Which brings us back to Lundqvist, whose seven-year deal was his fourth contract and came as he was set to become a UFA after completing a six-year, $41.25-million deal. That doesn’t exactly mirror Price’s current situation, but it’s awfully close and surely points to Price being able to command $8.5 million or more as an average value on his next deal. 

What stands to put Price above $8.5 million per year on his next deal — should he want it — is the hardware he has to his name. Price is two seasons removed from winning the Vezina, Hart Trophy and Ted Lindsay Award as league MVP in a campaign in which he dominated all competition with a brilliant .933 SP and 1.96 GAA.

The only thing that could be stopping Price from becoming the highest paid goaltender in the league, though, might be his own desire to win. On the basis of statistics and his importance to the Canadiens, Price could ask for $10 million per season and get it. The Canadiens would surely be able to afford it, too, with a projected $43-plus million in cap space for next season before factoring in inflation. But Price taking in a salary in the $10-million range each season for the next seven or eight years could prevent Montreal from building around him.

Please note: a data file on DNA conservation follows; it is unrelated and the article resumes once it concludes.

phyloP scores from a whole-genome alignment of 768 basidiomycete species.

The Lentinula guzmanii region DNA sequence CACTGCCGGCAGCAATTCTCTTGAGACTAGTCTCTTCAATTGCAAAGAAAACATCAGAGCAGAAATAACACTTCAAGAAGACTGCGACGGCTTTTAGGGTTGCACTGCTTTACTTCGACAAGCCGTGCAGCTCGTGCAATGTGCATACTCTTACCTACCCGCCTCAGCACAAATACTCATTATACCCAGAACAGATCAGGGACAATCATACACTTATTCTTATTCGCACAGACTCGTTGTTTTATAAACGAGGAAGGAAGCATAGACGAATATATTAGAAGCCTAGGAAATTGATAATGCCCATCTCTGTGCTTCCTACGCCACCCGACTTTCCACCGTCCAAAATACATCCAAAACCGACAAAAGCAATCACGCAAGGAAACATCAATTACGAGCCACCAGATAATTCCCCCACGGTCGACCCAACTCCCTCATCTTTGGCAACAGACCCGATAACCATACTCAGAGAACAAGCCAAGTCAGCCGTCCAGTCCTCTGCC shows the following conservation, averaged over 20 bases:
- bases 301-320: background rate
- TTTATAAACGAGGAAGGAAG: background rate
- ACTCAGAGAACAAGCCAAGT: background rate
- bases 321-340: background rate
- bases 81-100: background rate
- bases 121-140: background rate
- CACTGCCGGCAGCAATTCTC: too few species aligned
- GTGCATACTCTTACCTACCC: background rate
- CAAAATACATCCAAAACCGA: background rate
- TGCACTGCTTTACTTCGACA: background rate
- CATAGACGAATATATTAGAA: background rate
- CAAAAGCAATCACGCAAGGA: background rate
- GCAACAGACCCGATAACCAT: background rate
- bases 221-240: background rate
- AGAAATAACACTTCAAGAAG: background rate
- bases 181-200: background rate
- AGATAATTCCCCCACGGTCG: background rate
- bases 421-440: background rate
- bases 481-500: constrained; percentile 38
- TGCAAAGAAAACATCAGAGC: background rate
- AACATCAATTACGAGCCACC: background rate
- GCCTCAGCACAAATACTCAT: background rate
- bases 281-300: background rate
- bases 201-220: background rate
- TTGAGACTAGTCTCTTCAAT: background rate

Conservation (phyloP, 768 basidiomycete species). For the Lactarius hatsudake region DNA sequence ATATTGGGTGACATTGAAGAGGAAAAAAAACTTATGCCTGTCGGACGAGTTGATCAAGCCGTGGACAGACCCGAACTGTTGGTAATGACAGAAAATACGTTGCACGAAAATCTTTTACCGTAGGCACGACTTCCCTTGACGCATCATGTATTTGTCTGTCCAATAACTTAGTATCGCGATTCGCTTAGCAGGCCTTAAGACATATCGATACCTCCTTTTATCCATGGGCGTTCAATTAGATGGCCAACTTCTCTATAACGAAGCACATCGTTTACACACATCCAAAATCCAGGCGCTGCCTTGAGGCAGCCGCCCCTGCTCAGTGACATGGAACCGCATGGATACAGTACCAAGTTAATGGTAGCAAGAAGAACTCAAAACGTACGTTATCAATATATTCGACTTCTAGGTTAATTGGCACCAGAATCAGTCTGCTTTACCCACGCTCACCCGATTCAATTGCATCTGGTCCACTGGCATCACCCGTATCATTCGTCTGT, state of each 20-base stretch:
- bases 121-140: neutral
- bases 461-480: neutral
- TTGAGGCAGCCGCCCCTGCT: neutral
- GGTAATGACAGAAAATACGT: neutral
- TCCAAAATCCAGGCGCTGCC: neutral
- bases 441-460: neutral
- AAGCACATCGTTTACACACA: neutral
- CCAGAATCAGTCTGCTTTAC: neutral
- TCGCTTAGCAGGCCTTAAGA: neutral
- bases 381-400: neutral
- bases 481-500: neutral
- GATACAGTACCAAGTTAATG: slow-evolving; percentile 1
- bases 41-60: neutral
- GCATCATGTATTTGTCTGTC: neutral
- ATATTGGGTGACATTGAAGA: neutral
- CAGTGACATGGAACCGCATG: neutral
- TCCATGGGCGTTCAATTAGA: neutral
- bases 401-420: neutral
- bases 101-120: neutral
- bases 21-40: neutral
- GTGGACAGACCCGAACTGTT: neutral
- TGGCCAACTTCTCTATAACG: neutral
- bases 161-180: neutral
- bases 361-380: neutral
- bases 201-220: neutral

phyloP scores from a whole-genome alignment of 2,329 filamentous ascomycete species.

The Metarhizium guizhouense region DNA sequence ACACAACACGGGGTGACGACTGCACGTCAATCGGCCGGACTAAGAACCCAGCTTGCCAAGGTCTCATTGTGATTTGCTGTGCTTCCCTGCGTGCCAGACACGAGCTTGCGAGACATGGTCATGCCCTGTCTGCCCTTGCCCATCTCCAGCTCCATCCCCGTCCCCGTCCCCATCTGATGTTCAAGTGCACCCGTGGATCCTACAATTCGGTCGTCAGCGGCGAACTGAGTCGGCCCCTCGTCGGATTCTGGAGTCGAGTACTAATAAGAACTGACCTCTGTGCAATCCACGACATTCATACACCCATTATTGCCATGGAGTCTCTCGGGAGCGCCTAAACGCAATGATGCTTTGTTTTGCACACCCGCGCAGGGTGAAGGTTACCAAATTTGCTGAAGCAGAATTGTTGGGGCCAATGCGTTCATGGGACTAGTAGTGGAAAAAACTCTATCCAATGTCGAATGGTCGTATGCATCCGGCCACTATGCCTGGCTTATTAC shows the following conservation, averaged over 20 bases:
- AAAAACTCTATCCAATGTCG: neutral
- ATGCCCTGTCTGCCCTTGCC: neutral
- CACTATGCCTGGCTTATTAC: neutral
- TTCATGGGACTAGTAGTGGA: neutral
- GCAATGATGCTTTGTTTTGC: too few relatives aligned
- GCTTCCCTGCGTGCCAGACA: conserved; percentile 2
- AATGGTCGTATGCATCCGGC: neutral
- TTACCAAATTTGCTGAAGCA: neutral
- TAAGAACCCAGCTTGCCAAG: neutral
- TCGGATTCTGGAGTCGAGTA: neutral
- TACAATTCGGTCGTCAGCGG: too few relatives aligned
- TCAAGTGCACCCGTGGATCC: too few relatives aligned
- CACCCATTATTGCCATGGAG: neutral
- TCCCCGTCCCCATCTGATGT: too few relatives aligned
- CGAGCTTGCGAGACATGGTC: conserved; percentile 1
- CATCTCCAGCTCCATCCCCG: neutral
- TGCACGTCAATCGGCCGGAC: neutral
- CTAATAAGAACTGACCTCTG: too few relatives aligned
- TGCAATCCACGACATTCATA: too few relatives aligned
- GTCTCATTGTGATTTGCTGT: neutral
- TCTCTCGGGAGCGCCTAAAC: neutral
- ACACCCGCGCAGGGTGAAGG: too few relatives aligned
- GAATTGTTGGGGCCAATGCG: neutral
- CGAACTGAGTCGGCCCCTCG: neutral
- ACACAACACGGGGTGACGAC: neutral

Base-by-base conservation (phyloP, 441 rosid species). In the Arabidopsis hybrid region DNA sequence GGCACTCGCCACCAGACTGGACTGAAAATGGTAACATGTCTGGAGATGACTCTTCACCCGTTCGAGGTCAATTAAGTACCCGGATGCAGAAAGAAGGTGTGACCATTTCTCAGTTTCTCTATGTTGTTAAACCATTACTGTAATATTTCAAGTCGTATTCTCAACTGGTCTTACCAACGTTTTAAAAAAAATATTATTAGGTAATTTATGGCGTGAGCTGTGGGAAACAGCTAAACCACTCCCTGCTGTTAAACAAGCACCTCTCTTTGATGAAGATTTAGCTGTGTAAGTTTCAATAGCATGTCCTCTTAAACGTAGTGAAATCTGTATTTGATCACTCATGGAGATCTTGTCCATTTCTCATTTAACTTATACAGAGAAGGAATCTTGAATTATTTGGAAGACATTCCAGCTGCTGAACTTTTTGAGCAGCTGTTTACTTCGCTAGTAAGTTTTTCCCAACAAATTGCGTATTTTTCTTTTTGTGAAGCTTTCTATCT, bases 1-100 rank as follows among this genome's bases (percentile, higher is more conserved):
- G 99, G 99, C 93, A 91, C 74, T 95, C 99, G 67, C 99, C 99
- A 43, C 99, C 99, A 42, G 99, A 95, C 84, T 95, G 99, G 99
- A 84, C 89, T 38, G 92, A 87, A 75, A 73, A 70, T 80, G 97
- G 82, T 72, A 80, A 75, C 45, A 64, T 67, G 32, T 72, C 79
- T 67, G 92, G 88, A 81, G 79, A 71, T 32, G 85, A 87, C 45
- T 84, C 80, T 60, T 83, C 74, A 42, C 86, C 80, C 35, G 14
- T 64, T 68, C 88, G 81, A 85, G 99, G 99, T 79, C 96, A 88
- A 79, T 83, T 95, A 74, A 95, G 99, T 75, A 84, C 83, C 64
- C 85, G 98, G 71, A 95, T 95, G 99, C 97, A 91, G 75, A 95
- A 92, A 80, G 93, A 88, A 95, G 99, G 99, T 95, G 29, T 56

Think of re-signings or potential free agent acquisitions down the road, and compare it to the way a team such as the Chicago Blackhawks has had to say jettison talented players or find second-tier free agents because of high-priced deals for Jonathan Toews and Patrick Kane. While there’s no second $10-million contract in Montreal — Shea Weber’s $7.86 million is the next-biggest cap hit — Price earning that much could potentially force Bergevin or whoever is at the helm in Montreal to make tough and ultimately costly decisions. Does it mean a fourth contract for Alex Galchenyuk is off the table? What about another deal for Alexander Radulov, should he only re-sign short term in the off-season? Max Pacioretty, Brendan Gallagher and Jeff Petry will also be looking for new contracts in the next four years, with the Canadiens also surely desiring to dip into the free agent market to bolster their roster. That’s where the balancing act for both sides, Price and the Canadiens, comes into play. 

Ultimately, though, Price deserves to be paid for what he is, which is to say he deserves a salary befitting the best goaltender in the world, be it $9 million or more. His play over the past three seasons has earned him as much, and no one will be surprised if Price sets a new high-water mark for goaltending contracts.